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This collection focuses on how troubled times impact upon the law, the body politic, and the complex interrelationship among them. It centres on how they engage in a dialogue with the imagination and literature, thus triggering an emergent (but thus far underdeveloped) field concerning the ‘legal imagination.’
Legal change necessitates a close examination of the historical, cultural, social, and economic variables that promote and affect such change. This requires us to attend to the variety of non-legal variables that percolate throughout the legal system. The collection probes ‘the transatlantic constitution’ and focuses attention on imagination in a common law context that seems to foster imagination as a cultural capability.
The book is divided into four parts. The first part begins with a set of insights into the historical development of legal education in England and concludes with a reflection on the historical transition of England from an absolute monarchy to a republic. The second part of the volume examines the role that imagination plays in the functioning of the courts. The third part focuses on patterns of thought in legal scholarship and detects how legal imagination contributes to the process of producing new legal categories and terminology. The fourth part focuses on patterns of thought in legal scholarship, and looks to the impact of the imagination on legal thinking in the future.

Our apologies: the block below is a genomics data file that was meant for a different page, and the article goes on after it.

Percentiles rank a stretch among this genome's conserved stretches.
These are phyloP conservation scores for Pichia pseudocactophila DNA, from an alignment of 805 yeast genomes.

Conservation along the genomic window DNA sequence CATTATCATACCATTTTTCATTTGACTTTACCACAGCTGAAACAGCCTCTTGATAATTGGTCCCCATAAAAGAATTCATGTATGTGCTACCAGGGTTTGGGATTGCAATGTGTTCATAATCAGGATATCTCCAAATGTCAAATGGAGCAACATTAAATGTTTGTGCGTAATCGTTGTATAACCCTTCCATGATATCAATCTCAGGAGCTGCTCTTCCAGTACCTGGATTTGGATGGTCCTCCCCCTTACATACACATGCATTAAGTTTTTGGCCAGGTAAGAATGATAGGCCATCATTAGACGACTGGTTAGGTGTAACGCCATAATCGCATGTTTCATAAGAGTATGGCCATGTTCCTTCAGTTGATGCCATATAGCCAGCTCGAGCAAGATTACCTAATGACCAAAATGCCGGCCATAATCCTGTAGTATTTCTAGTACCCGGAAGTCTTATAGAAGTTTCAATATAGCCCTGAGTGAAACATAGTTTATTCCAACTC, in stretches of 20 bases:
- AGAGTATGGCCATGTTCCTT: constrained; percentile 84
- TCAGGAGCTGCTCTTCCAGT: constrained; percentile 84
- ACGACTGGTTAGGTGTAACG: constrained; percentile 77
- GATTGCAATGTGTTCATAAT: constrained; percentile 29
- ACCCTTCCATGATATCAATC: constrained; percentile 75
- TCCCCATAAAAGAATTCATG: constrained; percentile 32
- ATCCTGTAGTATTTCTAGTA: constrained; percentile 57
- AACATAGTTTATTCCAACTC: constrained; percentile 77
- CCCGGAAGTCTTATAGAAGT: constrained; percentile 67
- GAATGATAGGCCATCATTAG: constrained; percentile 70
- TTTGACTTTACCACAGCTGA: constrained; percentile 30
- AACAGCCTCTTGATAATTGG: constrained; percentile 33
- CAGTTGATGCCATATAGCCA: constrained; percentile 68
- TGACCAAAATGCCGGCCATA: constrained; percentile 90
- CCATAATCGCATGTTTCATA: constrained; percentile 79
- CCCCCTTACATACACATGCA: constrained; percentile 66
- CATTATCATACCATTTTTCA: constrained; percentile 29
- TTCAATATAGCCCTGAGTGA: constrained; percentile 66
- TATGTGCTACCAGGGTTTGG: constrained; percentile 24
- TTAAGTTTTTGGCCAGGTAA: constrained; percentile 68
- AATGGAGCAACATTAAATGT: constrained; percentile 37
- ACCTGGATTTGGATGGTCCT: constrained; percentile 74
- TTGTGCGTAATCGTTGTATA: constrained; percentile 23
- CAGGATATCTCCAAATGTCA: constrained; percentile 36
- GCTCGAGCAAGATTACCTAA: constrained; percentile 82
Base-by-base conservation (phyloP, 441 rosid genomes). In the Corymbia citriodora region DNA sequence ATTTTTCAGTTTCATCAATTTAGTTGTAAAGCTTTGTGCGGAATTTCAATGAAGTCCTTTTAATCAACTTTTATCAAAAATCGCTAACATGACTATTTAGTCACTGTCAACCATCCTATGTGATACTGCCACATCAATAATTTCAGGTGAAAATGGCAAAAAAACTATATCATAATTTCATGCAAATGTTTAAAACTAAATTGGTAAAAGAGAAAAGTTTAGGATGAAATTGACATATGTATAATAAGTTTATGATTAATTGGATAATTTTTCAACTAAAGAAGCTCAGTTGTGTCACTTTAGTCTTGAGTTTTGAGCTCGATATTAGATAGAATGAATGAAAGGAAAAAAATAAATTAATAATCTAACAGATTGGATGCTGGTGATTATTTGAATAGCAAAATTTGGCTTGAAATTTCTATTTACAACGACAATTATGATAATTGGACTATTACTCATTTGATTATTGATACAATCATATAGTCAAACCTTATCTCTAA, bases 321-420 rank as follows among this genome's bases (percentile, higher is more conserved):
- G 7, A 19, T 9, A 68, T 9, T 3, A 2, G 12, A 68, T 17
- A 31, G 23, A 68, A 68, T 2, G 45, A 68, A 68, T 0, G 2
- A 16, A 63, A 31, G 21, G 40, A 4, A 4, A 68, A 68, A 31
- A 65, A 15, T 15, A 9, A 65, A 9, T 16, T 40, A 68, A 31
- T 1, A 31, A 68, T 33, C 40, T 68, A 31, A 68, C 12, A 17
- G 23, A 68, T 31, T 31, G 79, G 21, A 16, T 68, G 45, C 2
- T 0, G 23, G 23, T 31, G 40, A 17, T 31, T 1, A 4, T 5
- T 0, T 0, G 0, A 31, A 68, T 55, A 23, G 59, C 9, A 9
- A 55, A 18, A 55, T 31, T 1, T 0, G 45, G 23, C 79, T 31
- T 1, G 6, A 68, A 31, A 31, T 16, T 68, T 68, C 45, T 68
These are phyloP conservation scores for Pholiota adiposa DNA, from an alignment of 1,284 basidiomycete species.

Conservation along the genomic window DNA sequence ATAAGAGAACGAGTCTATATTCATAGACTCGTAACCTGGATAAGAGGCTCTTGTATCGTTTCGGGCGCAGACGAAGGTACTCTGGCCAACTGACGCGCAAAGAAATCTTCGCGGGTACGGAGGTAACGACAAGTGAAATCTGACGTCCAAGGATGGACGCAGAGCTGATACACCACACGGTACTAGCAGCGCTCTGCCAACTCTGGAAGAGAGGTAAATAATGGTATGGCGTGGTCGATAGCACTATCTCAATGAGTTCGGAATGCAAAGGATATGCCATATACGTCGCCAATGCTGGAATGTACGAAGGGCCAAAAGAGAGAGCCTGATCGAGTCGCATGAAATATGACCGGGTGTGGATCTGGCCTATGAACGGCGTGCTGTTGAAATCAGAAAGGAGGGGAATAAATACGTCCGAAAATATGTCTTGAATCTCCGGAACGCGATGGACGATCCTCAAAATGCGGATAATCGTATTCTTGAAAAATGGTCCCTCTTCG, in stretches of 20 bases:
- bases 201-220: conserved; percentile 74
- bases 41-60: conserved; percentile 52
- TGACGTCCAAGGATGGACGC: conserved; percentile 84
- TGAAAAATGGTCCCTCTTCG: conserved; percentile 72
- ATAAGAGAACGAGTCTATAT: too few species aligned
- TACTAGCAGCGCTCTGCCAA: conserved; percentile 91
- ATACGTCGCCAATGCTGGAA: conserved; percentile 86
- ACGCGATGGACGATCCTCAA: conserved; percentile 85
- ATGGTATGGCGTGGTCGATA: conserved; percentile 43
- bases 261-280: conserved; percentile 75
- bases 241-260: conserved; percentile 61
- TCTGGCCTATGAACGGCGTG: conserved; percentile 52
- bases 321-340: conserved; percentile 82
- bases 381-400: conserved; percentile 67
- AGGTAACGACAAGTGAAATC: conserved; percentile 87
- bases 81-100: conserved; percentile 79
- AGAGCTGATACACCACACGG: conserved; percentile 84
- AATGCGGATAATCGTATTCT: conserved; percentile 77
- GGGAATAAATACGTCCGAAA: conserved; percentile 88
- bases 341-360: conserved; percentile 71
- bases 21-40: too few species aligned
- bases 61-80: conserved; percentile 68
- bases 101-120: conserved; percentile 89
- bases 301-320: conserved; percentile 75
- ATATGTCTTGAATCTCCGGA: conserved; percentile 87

The work provides stimulating reading for those working in the areas of legal philosophy, legal history and law and humanities and law and language.